; ; ; ;
Award ID(s):
1850900 1929775
Publication Date:
Journal Name:
Journal of Climate
Page Range or eLocation-ID:
1 to 68
Sponsoring Org:
National Science Foundation
More Like this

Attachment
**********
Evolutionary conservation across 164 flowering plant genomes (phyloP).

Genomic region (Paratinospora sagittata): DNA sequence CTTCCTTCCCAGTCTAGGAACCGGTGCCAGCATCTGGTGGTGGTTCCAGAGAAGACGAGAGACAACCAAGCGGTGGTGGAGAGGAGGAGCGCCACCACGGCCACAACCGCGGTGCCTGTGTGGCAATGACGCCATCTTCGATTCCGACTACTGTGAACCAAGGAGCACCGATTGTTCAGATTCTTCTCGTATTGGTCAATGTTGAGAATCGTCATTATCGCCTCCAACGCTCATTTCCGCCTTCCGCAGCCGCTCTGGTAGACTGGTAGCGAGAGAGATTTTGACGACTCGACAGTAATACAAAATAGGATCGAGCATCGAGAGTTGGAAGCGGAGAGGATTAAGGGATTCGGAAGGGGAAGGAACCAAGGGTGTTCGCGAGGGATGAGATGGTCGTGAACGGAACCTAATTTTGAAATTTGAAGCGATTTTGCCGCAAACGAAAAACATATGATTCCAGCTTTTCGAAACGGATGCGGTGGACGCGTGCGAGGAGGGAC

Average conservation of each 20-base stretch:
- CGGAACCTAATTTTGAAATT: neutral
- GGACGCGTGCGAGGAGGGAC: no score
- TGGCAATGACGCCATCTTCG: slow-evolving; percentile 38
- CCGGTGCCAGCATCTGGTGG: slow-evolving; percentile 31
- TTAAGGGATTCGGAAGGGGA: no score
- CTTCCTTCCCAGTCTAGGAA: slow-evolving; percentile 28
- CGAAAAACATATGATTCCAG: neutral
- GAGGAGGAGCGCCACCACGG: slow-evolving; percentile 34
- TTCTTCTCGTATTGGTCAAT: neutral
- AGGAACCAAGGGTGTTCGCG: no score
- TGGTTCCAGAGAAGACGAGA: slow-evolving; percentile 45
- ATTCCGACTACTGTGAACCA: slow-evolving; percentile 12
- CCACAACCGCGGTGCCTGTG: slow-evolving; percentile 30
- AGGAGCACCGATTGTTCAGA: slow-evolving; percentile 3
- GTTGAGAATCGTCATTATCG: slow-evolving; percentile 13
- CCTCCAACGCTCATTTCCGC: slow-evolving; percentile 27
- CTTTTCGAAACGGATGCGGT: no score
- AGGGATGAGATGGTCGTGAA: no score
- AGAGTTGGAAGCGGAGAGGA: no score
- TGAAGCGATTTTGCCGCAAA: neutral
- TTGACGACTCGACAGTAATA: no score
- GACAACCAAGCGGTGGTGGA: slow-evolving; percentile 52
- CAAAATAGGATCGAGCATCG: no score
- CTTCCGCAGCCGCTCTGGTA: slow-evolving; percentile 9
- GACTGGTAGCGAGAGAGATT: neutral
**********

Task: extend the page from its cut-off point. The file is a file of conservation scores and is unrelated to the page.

1. Wintertime convection in the North Atlantic Ocean is a key component of the global climate as it produces dense waters at high latitudes that flow equatorward as part of the Atlantic Meridional Overturning Circulation (AMOC). Recent work has highlighted the dominant role of the Irminger and Iceland basins in the production of North Atlantic Deep Water. Dense water formation in these basins is mainly explained by buoyancy forcing that transforms surface waters to the deep waters of the AMOC lower limb. Air-sea fluxes and the ocean surface density field are both key determinants of the buoyancy-driven transformation. We analyze these contributions to the transformation in order to better understand the connection between atmospheric forcing and the densification of surface water. More precisely, we study the impact of air-sea fluxes and the ocean surface density field on the transformation of subpolar mode water (SPMW) in the Iceland Basin, a water mass that “pre-conditions” dense water formation downstream. Analyses using 40 years of observations (1980–2019) reveal that the variance in SPMW transformation is mainly influenced by the variance in density at the ocean surface. This surface density is set by a combination of advection, wind-driven upwelling and surface fluxes. Our study showsmore »that the latter explains ∼ 30 % of the variance in outcrop area as expressed by the surface area between the outcropped SPMW isopycnals. The key role of the surface density in SPMW transformation partly explains the unusually large SPMW transformation in winter 2014–2015 over the Iceland Basin.« less